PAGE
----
Why criminal records have to go

If you ask Lib Dems whether they suppport prison reform, they will say yes. A general chat about rehabilitation, drug laws, mental health funding and Scandenavia usually ensues – all of which I wholly endorse. But if we are really going to address our prison crisis, then criminal records are the elephant in the room.

Rehabilitation is about allowing people to become productive parts of society after they leave prison, and discouraging reoffending. One of the best ways to do this is to help people find employment (as page 8 of the Ministry of Justice’s Transforming Rehabilitation document confirms). If someone lands a stable job after leaving prison, then of course they’re less likely to reoffend. Employment gives people structure, income and purpose. It’s common sense that it helps them reintegrate into society.

But if ex-prisoners have to disclose their criminal records as soon as they apply for a job, why are we surprised that so many of them remain unemployed? What incentive do employers have to take a chance on them, when the job market is so tough as it is? We seem to paradoxically believe that it’s important for ex-offenders to find work, but that no employer should have to risk hiring them. Employers might feel safer being able to sivve former criminals out without hesitation, but it’s agonizingly counter-productive for society. Poor rehabilitation leads to an increase in crime, and puts all of us in danger. Freezing ex-offenders out of the job market makes everyone less safe.

I understand people’s concerns about this, and there are some extreme cases which I would make exceptions for. I would allow schools to check whether someone is a paedophile for example, and banks to check if someone has been convicted of fraud. But these cases should be the exception not the rule – reserved for people who have committed crimes in a specific area which they shouldn’t be allowed to work in again. In the overwhelming majority of cases, we should wipe the slate clean. If we really want people to move on with their lives, recreate themselves, and get into work again – then it makes no sense to hold them back from the job market, and to stigmitize them further.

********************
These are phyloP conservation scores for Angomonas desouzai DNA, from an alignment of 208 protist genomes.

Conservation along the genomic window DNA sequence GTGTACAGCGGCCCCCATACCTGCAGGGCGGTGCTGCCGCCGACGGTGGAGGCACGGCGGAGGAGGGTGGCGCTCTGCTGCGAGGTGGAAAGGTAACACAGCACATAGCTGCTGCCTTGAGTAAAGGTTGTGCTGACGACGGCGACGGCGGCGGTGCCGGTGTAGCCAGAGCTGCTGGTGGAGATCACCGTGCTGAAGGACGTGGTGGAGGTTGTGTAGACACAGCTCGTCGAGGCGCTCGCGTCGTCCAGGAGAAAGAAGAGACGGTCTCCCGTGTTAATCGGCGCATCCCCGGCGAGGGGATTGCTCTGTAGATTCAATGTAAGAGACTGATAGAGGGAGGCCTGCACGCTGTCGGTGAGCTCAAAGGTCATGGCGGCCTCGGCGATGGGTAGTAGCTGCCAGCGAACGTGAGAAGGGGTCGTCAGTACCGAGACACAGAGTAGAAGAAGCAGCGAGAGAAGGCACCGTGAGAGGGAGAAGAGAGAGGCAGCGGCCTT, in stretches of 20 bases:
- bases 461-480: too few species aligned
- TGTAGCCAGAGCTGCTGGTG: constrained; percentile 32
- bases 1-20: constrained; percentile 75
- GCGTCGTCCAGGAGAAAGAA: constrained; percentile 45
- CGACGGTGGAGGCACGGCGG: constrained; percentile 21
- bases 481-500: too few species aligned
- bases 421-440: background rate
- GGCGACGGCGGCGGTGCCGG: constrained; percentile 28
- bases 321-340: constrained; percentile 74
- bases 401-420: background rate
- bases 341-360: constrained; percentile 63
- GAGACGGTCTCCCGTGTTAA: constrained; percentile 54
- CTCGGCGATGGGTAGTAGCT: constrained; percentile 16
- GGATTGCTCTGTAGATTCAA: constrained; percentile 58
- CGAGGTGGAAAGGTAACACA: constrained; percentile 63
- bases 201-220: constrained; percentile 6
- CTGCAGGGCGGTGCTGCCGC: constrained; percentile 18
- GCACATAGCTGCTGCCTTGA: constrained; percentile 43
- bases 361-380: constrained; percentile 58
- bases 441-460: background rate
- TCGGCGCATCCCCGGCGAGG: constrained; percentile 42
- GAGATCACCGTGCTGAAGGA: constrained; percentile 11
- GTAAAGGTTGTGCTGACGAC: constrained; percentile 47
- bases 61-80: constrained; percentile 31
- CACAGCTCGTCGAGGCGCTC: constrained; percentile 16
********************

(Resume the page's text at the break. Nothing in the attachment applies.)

Politicians have become dangerously apathetic about the state of our criminal justice system. We invest millions of pounds into it and it hardly performs any of its basic functions. It costs the taxpayer a fortune, ruins offender’s lives – and with repeat offending as high as it is – doesn’t even make us safer. I understand that scrapping criminal records isn’t much of a vote winner right now, but we need to take rehabilitation much more seriously, and make some difficult decisions about why it isn’t working. The international Ban the Box campaign has been focussing on this issue for years, and has persuaded many companies to at least allow applicants to display their qualifications and achievements first before disclosing their criminal records. The Lib Dems should believe in empowering people to empower themselves. This applies to everyone – including ex-offenders.

* Ben is a Councillor in Sutton, and the Vice Chair of the Environment & Transport Committee at Sutton Council. He has been a member of the party since the 2015 election, and used to work for the Sutton Liberal Democrats as a volunteer organiser. Ben now works for a charity promoting the greater use of Restorative Justice in the criminal justice system.

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  • Richard Underhill 9th Dec '16 - 10:27am

    Timpson does. https://www.timpson.co.uk/about/careers-at-timpson.
    Their chief was on Question Time recently and writes an agony uncle column for business people in Daily Telegraph. His son has continued the policy and interviews prisoners before release. A BBC Radio 4 presenter had the same surname and did an interview on the Today Programme.
    In the Prison Service there was/is a Pre Release Employment Scheme (PRES) for Life Sentence prisoners which was/is an essential part of a release plan.